I am working on a project which aims to locate a transmitter.

I consider doing this using several receivers and measuring the phase differnces between them.

My problem is that arduino measures once every ca $dt=10^{-6}$ seconds, and therefore, to notice a phase difference, the distance between two receivers must be at least $c\cdot dt$ which is ~300 m.

I know that there are methods of finding the phase difference in much smaller systems, but I can't figure out how to solve that problem.

So, how can I measure the phase difference without placing the receivers that far away from one another?



First of all: Arduino might really not be the tool of choice here; with a 1MS/s max, and some something-in-between-8-and-16-effective-bits ADC, there's hard limits on what you can detect. I will explain the theory of how to do better estimation than just sample-wise, but I won't address these limits here.

Furtherore, I assume you

  • do real-valued sampling with the built-in ADC (because that is not a simultaneous two-channel/IQ ADC), meaning that you probably have some IF receivers that convert a RF bandpass signal to a directly sample-able IF signal (or one that you can undersample)
  • keep true to the filtering requirement of Nyquist's sampling theorem,
  • use the actual received signals, and not just e.g. the time of their amplitude peak, and
  • have knowledge of DSP basics and some understanding of the DFT.

Confirmation of your Calculation

So, your 300m calculation is correct if you can only compare two sample streams only by shifting one of them integer amounts of samples. And with this, I assume you compare using a cross-correlation function (ie. you find the product of one reception and the other, shifted by all reasonable full-sample delays, and look for a maximum).

But you don't have to do that; you can either

  • interpolate in time domain and calculate the cross-correllation in time domain, and find the argmax of that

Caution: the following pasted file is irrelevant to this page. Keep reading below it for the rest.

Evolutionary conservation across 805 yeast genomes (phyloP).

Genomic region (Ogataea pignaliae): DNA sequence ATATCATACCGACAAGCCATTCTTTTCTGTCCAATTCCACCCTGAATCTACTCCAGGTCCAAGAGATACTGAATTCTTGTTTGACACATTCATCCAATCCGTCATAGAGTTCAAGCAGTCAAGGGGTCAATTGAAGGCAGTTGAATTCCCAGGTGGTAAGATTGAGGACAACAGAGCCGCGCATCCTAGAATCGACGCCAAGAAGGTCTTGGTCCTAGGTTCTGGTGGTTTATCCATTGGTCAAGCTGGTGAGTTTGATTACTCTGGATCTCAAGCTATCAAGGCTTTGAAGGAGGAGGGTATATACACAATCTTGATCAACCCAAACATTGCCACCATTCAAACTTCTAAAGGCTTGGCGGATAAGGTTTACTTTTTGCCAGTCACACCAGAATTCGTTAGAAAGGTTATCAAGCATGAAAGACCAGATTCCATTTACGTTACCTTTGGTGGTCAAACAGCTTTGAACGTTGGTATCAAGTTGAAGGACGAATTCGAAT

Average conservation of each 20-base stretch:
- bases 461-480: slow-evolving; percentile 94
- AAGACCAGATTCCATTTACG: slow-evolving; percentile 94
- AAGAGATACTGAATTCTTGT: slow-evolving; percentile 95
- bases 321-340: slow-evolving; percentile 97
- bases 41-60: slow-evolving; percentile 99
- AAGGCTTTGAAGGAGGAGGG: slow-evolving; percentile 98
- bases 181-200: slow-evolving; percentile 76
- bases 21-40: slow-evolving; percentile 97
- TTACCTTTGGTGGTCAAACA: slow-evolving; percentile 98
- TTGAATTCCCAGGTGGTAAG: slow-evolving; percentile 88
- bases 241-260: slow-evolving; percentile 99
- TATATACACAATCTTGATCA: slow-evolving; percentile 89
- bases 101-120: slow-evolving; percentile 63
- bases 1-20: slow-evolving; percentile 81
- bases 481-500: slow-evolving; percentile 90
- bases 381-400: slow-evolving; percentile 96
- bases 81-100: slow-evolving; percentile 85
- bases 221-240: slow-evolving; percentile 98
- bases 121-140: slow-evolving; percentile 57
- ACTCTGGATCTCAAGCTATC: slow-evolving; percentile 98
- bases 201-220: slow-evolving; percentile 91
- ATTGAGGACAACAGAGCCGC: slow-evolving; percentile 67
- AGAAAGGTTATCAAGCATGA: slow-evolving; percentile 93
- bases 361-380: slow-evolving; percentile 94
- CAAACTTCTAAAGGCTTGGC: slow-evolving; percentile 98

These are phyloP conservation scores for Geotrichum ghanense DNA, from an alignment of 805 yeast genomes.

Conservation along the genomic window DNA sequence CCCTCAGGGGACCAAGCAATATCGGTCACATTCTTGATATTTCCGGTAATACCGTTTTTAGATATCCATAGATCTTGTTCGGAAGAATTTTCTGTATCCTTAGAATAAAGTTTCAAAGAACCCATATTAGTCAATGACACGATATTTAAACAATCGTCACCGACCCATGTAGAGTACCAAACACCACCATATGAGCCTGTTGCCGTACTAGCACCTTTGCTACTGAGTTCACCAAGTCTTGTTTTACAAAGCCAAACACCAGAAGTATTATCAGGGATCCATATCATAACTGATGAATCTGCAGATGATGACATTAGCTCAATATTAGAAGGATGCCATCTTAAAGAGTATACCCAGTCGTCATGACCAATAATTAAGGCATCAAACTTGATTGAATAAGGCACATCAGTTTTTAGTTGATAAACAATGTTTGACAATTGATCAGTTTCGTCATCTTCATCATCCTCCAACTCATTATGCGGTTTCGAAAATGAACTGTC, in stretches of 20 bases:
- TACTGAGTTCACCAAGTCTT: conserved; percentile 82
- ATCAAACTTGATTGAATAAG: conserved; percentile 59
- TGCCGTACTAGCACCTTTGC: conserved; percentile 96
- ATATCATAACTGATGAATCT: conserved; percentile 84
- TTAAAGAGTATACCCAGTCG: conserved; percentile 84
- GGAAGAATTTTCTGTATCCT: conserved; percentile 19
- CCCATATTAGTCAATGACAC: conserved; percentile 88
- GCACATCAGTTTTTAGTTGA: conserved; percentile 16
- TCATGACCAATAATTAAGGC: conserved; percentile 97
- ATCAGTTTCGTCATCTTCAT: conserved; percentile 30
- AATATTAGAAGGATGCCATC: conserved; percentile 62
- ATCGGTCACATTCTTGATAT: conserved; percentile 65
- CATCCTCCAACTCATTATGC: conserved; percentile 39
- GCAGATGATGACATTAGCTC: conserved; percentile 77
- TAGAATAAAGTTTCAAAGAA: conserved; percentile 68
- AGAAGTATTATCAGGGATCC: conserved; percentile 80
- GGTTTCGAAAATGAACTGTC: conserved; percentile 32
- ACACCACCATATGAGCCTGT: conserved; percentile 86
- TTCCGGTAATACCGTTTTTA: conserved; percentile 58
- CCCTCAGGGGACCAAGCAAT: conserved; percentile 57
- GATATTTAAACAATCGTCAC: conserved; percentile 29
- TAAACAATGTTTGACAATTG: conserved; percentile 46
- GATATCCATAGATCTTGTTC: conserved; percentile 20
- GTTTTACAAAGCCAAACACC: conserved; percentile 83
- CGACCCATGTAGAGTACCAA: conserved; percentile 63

• compare the two sequences in frequency domain and estimate the time difference directly.

Interpolation in Time Domain

Since we know that you've adhered to Nyquist sampling theorem (you did, didn't you?), we want to keep it that way. To properly interpolate by a factor of $N$, you just pad every sample you get with $N-1$ zeros, and then low-pass filter the result to the original band (ie. apply an $\frac 1N$th band-filter). That gives you a $N$ times higher resolution.

However, it also means that your correlation just went in complexity from $L^2$ ($L$ being the length of your sample sequence) to $N^2L^2$, which is really unfortunate on an Arduino. So you'd have to do that on a PC, probably.

Frequency Domain Techniques

You're probably aware of the time-shift property of the Fourier or the Discrete Fourier Transform (DFT). For the latter it states that

$$ \mathcal F\{x[t-\tau]\}(f) = e^{-j\frac{2\pi}{L} \tau f} F\{x[t]\}(f) $$

So let's name the signal that the "closer" receiversees $x_0$, and let's define the other receiver sees, $x_1$, to be $\tau$ "late"; it directly follows that $$\begin{align} \mathcal F\{x_1[t]\}(f) &= \mathcal F\{x_0[t-\tau]\}(f) \\ &= e^{-j\frac{2\pi}{L} \tau f} F\{x_0\}(f) \\ &\implies\\ \frac{\mathcal F\{x_1[t]\}(f)}{\mathcal F\{x_0[t]\}(f)} &=e^{-j\frac{2\pi}{L} \tau f}\\ &=: \varphi(f) \end{align}$$

I introduced the "auxillary" function $\varphi(x)$ here – so if you look at that,

$$\varphi(x)=e^{-j\frac{2\pi}{L} \tau x}\text,$$

you'll notice that it's a complex sinusoid with frequency $\tau$!

So, by estimating the frequency of that, you get $\tau$, your time delay. Notice that the variance of a frequency estimate reduces with the number of samples you observe – in other words, the longer your DFT (you'd probably use an FFT), the higher your frequency resolution, and the smaller your delay granularity, and the better your Time-Difference of Arrival estimate.


Sampling Rate of $\frac1{1\text{ µs}}= 1\text{ MHz}$: That sounds too high, actually. Where did you get that number? I ask because I have my doubts: what are you going to do with that amount of data inside an Arduino? Spit it out via the serial port? Certainly not, that's much slower. Process it on-Arduino? Don't think so, unless I underestimate the processing power of an ATMega seriously. Store it in RAM and use it later? Well, at 1MS/s, how long will your RAM last?

Correlation in time Domain is seldom done directly, but often by (conjugate) multiplying the DFTs of the sequences, and then reverting back to time domaind – an FFT has a complexity of $\mathcal O(N\log N)$, and thus the whole "transform both sequences – multiply – inverse transform" has complexity of about $\mathcal O(3N\log N+ N) "<" \mathcal O(N^2)$.
When you write the fast correlation down, you'll notice similarities to the frequency-domain approach above, if you apply the shift theorem.

Variance of the $\tau$-estimator can't be pushed down indefinitely with real-world signals, since well... real-world signals do have finite length.


Your Answer

By clicking “Post Your Answer”, you agree to our terms of service, privacy policy and cookie policy

Not the answer you're looking for? Browse other questions tagged or ask your own question.